“...  I can’t forgive myself, Sharlie.  I’ve been a brute, a beast, a stupid animal....

“...  When I think of what we’ve done to her ­the little innocent thing ­the awful unhappiness ­I could kill myself.”

“Do you mean she knows?”

“She thinks.  That’s bad enough.  If she knew, it would kill her.”

“You said she wouldn’t care.  You said there was another man.”

“There wasn’t.”

“You lied, then?”

“Of course I lied.  You wouldn’t have come to me if I hadn’t.”

“You told me you didn’t care for her.”

He had met that with his “Well ­what did you want?”

She went over and over it, turning it round and round to see if there was any sort of light it would look a bit better in.  She had been going to give him up so beautifully.  The end of it was to have been wonderful, quiet, like a heavenly death, so that you would get a thrill out of that beauty when you remembered.  All the beauty of it from the beginning, taken up and held together, safe at the end.  You wouldn’t remember anything else.  And he had killed it, with his conscience, suddenly sick, whining, slobbering, vomiting remorse ­Turning on her.

“I can’t think what you wanted with me.  Why couldn’t you have let me alone!”

Her own voice, steady and hard.  “If you feel dirty, go and wash yourself outside.  Don’t try and rub it off on me.  I want to keep clean.”

“Isn’t it a bit too late?”

“Not if you clear out at once.  This minute.”  He called her “a cruel little devil.”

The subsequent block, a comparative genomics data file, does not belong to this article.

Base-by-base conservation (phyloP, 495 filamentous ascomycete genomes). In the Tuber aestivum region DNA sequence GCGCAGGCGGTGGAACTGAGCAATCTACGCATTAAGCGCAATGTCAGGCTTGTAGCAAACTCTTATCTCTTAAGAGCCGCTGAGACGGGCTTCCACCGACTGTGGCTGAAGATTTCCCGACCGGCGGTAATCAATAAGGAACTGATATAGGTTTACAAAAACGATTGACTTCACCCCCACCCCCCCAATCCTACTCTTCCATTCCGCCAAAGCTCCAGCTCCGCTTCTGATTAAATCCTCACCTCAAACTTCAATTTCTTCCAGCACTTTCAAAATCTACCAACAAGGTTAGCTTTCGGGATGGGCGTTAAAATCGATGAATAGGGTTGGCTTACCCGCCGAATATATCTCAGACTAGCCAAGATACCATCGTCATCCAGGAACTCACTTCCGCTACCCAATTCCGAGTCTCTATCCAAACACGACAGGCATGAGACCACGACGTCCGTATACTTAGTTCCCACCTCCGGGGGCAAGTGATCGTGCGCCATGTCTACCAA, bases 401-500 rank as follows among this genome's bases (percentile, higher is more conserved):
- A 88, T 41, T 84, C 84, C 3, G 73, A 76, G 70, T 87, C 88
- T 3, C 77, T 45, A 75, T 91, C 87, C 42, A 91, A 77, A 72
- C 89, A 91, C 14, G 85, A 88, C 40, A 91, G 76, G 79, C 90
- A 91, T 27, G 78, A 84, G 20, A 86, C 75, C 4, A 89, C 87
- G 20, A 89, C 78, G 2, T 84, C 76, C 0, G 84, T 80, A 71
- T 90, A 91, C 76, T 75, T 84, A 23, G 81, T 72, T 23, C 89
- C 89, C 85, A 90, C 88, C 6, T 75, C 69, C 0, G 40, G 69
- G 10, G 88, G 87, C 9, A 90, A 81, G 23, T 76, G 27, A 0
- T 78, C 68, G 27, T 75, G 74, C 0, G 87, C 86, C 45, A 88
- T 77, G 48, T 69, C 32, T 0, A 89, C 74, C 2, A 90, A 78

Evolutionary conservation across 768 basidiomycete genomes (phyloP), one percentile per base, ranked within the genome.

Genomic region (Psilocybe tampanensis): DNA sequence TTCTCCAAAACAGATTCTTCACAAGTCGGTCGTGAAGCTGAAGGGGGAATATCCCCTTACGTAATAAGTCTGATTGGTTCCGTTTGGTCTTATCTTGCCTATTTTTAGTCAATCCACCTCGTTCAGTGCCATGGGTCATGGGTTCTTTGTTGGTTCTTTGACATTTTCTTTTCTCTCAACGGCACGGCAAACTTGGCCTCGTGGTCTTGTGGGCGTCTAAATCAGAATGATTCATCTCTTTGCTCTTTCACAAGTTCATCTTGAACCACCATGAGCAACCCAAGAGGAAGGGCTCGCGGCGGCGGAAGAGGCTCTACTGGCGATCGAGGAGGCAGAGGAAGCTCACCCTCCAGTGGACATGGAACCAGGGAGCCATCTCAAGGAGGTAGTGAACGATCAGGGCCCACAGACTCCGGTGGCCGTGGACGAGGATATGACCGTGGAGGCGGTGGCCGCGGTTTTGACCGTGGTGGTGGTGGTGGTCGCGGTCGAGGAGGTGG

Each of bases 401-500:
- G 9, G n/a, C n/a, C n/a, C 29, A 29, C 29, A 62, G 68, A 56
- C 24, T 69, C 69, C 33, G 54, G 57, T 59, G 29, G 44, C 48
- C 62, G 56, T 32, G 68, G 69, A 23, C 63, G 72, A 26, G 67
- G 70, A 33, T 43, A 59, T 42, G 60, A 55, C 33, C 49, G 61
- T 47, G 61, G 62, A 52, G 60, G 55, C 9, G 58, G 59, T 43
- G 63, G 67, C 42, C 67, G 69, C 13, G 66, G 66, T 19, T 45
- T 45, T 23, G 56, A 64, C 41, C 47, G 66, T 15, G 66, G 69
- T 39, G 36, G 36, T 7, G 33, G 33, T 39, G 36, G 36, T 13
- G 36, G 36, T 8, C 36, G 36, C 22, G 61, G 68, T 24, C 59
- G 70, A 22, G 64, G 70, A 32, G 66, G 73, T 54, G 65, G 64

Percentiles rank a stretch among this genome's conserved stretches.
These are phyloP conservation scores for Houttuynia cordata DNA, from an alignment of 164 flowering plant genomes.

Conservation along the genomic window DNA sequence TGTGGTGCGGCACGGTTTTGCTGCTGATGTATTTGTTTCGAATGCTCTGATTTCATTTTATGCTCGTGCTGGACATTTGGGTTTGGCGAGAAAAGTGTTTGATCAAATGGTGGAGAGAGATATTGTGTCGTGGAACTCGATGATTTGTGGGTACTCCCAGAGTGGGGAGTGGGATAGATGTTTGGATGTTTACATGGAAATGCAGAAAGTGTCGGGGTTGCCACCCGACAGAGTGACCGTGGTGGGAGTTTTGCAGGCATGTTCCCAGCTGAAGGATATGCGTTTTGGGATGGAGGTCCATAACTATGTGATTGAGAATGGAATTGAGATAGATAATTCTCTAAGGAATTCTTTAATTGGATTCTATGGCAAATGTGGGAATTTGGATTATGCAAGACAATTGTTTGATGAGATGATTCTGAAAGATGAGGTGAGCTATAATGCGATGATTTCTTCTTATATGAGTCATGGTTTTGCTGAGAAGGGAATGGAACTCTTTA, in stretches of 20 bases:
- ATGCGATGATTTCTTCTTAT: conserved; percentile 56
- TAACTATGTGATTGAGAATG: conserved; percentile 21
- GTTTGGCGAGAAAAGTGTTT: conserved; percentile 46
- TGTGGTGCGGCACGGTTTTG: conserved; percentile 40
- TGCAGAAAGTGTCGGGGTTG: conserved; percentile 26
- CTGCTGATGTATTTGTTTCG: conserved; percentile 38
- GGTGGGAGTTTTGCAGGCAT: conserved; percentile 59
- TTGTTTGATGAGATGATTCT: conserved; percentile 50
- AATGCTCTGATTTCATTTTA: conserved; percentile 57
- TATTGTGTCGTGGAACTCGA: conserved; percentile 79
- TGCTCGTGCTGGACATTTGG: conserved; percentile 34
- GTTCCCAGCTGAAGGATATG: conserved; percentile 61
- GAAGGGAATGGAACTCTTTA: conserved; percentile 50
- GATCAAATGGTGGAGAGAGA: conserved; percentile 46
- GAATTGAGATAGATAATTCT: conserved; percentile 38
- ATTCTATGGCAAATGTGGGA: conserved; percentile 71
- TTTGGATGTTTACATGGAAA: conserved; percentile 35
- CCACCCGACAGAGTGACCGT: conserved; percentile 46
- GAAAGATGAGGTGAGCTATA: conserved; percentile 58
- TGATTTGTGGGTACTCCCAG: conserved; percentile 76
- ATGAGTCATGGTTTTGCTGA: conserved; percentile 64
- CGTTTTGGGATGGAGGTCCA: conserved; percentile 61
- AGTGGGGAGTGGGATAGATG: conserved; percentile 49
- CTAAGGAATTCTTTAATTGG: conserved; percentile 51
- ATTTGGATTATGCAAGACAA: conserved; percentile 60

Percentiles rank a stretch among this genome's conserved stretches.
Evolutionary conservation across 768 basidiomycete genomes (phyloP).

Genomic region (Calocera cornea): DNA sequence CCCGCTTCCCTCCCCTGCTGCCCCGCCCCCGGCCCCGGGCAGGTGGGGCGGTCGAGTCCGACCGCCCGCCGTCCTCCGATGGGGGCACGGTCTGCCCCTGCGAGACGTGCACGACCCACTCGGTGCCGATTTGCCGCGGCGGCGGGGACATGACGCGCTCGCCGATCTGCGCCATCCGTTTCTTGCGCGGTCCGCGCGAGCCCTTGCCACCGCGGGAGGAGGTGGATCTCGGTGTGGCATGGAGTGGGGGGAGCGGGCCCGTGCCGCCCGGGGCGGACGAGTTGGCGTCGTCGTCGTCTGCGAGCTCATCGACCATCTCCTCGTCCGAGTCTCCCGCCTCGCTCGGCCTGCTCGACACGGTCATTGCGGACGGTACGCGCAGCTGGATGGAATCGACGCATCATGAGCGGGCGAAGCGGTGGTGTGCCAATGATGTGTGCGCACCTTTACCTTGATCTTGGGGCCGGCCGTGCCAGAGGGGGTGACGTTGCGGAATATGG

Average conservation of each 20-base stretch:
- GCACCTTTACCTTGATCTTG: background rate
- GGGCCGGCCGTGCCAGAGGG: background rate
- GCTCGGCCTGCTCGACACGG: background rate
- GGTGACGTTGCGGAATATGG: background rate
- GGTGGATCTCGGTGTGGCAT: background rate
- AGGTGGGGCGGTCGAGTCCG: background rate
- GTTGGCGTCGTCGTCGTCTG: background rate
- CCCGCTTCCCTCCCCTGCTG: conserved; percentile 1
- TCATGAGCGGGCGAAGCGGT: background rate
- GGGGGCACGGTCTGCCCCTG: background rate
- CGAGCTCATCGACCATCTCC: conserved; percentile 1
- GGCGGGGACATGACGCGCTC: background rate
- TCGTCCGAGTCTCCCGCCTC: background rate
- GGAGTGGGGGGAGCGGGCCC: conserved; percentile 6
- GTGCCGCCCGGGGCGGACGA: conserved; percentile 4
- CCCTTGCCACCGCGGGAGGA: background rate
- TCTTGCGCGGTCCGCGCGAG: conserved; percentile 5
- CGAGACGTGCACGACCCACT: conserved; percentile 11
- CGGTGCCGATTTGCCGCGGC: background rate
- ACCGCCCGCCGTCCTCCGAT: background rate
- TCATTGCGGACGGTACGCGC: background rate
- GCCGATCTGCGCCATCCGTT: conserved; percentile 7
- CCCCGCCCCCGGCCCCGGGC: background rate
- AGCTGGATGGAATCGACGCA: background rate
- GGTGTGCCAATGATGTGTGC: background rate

She could forgive him for that.  She could forgive him ending it in any beastly way he liked, provided he did end it.  But not last night.  To come crawling back, three months after, wanting to begin again.  Thinking it was possible.

There had been nothing worse than that.  Except that one dreadful minute last year when he had wanted to raise her salary ­afterwards ­and she had said “What for?” And their faces had turned from each other, flaming with the fire of her refusal.

What had he really thought of her?  Did he think she wanted to get anything out of their passion?  What could you want to get out of it, or give, but joy?  Pure joy.  Beauty.

At the bend of the road the trees parted.  A slender blue channel of sky flowed overhead between the green tops.

If not joy, then truth; reality.  The clear reality of yourself, Charlotte Redhead.  Of Gibson Herbert.  Even now it would be all right so long as you knew what it was and didn’t lie about it.

That evening in the office when he came to her ­she could remember the feeling that shot up suddenly and ran over her and shook her brain, making her want him to take her in his arms.  It was that.  It had never been anything but that.  She had wanted him to take her, and he knew it.  Only, if he hadn’t come to her and looked at her she wouldn’t have thought of it; she would have gone on working for him without thinking.  That was what he didn’t know, what he wouldn’t have believed if you had told him.

She had come to the top of the hill.  At the crossroads she saw the grey front of her inn, the bow window jutting, small black shining panes picked out with the clean white paint of the frame-work.

Upstairs their breakfast table stood in the window bow as they had left it.  Bread he had broken on the greasy plate.  His cup with the coffee he couldn’t drink.  Pathetic, if you hadn’t remembered.

“You might as well.  If it isn’t you, it’ll be another woman, Sharlie.  If it isn’t me, it’ll be another man.”

That was what he had thought her.

It didn’t matter.